NASHVILLE, Tenn. (WKRN) — After the slick conditions from weekend ice and snow, drivers might now take a new hit—potholes. That could lead to a pretty penny spent on repairs.

“We’ve been really busy, having wheels straightened, busted tires,” said Bass Tire Company Manager Aaron Lane.

The morning of Thursday, Dec. 29, Lane said four customers came in for pothole-related damages.

“In the winter, we see, I’d say it doubles, quadruples, the amount of vehicles that come into us—it’s bad,” he said.

Lane has worked in automotive repairs for over three decades and said the pothole conditions have only worsened.

“I would say it’s probably up 100%,” said Lane. “I know they’re working hard trying to get them done. The weather’s not really helping much.”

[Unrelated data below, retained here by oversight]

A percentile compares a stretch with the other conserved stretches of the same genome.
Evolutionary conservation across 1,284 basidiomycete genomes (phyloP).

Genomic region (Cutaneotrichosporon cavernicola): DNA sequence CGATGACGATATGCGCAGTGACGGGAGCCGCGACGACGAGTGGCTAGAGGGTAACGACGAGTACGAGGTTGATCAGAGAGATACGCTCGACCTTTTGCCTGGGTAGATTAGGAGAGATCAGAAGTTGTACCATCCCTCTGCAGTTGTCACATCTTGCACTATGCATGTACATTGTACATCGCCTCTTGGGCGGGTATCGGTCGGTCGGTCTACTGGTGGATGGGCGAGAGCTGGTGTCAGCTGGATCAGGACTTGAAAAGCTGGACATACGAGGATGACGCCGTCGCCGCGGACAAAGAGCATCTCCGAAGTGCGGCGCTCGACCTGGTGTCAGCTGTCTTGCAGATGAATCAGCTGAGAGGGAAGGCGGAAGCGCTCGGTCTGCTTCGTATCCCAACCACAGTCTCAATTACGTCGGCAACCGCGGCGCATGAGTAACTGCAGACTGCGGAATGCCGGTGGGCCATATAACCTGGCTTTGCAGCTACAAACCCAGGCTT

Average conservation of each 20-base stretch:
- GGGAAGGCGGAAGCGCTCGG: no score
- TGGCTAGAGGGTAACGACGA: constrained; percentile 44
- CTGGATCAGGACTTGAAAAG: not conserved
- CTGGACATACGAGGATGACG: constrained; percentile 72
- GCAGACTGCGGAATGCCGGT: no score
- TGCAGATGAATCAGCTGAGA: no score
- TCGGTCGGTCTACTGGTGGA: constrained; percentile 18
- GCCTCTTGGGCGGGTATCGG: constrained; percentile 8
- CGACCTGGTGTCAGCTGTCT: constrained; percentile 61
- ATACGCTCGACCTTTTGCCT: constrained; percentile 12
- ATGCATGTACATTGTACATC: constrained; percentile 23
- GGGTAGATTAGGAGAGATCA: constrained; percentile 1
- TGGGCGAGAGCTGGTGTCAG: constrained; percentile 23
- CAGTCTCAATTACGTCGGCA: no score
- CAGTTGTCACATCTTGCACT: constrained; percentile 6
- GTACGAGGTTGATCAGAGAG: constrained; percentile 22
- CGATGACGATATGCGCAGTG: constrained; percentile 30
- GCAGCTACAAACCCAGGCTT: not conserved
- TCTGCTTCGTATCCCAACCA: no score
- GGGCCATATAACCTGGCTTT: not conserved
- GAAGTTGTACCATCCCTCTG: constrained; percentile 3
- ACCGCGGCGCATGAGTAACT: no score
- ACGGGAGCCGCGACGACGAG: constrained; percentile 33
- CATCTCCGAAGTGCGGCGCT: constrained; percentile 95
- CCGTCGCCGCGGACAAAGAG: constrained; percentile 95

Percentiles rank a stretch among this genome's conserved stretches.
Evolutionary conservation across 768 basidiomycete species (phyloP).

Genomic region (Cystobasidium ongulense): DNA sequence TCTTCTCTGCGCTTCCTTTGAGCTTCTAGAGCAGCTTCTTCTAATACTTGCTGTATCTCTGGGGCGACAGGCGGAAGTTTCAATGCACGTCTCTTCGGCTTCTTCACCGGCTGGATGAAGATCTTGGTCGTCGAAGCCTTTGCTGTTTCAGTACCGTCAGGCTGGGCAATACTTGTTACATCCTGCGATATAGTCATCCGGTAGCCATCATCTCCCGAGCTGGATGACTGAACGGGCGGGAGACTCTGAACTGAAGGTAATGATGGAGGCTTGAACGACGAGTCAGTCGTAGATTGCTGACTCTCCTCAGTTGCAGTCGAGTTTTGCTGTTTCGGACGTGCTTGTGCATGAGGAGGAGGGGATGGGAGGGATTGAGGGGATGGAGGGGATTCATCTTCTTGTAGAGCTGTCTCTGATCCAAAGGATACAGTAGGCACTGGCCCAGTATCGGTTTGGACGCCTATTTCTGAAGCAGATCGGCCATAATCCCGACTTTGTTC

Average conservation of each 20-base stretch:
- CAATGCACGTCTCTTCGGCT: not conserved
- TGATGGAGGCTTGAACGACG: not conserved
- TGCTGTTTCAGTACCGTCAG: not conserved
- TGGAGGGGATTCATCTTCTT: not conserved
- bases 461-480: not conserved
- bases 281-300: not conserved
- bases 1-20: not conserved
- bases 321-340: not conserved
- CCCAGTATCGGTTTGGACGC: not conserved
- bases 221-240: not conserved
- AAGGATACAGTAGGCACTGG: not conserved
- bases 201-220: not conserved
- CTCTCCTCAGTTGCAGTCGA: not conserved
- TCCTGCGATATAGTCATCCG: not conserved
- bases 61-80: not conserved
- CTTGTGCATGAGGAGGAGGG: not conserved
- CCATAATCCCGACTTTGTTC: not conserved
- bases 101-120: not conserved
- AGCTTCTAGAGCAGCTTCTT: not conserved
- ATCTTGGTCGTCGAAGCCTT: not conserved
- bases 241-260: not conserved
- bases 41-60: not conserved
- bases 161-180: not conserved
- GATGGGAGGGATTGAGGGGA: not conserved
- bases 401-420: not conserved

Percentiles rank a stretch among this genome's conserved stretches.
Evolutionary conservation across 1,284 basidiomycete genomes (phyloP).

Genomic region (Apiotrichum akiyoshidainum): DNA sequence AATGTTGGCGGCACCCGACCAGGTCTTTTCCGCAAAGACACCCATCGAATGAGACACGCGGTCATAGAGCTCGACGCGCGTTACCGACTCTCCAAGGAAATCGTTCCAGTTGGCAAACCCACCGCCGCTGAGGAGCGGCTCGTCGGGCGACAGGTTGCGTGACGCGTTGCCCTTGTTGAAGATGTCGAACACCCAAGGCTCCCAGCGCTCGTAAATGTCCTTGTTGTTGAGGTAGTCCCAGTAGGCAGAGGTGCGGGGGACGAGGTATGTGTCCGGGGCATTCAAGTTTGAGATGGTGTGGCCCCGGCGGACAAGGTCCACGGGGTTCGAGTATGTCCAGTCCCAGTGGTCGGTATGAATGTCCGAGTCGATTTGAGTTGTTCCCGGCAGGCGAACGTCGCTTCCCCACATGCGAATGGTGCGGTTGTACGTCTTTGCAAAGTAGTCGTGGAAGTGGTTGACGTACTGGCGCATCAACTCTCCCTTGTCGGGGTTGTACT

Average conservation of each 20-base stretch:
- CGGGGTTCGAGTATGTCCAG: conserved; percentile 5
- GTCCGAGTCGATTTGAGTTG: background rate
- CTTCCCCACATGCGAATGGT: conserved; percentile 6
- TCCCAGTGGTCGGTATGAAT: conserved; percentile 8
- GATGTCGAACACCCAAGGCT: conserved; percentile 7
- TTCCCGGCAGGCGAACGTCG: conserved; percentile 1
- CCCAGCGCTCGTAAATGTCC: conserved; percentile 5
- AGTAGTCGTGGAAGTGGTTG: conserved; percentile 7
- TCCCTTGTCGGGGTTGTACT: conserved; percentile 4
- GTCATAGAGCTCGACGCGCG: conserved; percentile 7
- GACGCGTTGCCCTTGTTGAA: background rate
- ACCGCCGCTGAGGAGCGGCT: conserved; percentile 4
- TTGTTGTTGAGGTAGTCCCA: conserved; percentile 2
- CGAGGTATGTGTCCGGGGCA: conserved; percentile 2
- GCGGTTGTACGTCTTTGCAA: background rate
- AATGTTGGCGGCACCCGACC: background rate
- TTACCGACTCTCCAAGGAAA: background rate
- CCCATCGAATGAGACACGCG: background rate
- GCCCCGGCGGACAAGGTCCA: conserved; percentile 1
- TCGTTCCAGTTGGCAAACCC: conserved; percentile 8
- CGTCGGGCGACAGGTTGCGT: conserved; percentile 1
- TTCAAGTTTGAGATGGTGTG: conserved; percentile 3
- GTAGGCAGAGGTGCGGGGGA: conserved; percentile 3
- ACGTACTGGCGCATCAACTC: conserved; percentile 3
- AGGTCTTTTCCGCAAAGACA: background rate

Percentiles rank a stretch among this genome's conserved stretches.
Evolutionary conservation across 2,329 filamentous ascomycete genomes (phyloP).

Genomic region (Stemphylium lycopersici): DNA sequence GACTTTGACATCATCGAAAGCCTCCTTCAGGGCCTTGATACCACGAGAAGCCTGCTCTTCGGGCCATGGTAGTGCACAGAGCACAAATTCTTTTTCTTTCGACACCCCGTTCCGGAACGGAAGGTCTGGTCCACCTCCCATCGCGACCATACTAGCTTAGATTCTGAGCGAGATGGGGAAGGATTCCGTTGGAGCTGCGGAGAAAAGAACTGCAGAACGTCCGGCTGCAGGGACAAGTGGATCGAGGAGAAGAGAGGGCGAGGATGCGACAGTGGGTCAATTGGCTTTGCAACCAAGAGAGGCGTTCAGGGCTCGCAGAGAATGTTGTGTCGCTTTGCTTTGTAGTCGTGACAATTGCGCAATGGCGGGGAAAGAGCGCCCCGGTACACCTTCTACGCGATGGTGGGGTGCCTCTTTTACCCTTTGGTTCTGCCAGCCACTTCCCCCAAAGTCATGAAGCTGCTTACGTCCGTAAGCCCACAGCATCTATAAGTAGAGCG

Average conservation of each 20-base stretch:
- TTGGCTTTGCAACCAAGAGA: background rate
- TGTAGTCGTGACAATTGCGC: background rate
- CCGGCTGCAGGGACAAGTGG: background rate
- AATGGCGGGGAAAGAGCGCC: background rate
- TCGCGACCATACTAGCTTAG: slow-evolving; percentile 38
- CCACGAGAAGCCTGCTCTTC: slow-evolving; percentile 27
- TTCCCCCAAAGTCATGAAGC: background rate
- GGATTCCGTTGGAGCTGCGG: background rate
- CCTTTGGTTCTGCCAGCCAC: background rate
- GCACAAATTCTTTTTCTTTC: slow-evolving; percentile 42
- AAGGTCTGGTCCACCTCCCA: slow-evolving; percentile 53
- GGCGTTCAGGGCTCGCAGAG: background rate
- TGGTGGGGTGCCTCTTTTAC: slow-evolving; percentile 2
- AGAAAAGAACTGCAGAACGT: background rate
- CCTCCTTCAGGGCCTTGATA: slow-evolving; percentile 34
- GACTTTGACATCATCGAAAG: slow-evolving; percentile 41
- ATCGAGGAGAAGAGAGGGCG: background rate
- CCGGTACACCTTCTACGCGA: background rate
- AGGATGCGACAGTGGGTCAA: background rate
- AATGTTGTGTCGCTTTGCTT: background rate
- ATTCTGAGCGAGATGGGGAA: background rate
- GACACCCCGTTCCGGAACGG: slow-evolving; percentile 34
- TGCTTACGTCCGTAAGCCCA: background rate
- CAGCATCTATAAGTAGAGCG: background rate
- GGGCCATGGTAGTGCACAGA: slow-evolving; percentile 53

The Nashville Department of Transportation has four crews out Thursday repairing potholes on Metro roads.

Officials with the Tennessee Department of Transportation (TDOT) said they were overwhelmed with repairs last winter and are learning from what they experienced.

From Jan. 1 to Feb. 18 this year, TDOT performed about 2,112 tons of manual pothole patching across the state for a price tag of $1,845,000.

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TDOT said it invested in a Enhanced Resurfacing Program, putting a sealant over what hasn’t been resurfaced to prepare for winter weather in 2023.

Residents are encouraged to report potholes on Metro streets to hubNashville by clicking here and state roads by using this form.

If drivers hit a pothole and experience damage to their vehicle, they can submit a damage claim through the Tennessee Department of Treasury.